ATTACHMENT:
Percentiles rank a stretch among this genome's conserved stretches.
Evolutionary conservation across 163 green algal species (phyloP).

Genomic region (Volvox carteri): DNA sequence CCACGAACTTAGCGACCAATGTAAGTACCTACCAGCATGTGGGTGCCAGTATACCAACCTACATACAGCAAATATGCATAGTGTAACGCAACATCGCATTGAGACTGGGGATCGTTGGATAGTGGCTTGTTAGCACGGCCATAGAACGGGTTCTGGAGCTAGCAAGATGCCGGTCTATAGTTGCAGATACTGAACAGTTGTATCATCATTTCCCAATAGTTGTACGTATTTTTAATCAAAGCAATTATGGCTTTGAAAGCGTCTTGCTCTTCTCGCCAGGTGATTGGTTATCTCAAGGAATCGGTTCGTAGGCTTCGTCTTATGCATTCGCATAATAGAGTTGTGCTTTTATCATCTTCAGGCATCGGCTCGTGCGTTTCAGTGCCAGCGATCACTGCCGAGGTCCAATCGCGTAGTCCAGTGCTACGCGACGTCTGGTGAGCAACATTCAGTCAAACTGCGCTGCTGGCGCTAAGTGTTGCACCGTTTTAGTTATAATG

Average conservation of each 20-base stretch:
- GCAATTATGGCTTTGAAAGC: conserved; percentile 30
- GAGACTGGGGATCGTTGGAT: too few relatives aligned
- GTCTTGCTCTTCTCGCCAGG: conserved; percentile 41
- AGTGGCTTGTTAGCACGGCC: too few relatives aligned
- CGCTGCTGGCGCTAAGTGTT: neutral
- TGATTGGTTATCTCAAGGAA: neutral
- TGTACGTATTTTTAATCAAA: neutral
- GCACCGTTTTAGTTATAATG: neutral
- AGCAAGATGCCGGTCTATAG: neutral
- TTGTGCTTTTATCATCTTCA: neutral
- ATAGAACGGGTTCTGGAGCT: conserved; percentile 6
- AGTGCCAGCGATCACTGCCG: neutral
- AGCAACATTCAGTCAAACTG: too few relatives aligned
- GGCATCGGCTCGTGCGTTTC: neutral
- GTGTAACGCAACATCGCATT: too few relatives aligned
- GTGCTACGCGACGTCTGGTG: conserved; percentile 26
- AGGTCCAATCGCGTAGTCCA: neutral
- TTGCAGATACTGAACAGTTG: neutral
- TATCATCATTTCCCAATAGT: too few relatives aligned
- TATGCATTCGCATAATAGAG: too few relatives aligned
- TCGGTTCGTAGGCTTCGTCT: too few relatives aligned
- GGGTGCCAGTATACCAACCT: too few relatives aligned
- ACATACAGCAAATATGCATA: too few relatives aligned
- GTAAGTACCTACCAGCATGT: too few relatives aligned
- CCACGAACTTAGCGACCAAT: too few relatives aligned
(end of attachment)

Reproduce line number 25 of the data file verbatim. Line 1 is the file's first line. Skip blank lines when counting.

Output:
- TCGGTTCGTAGGCTTCGTCT: too few relatives aligned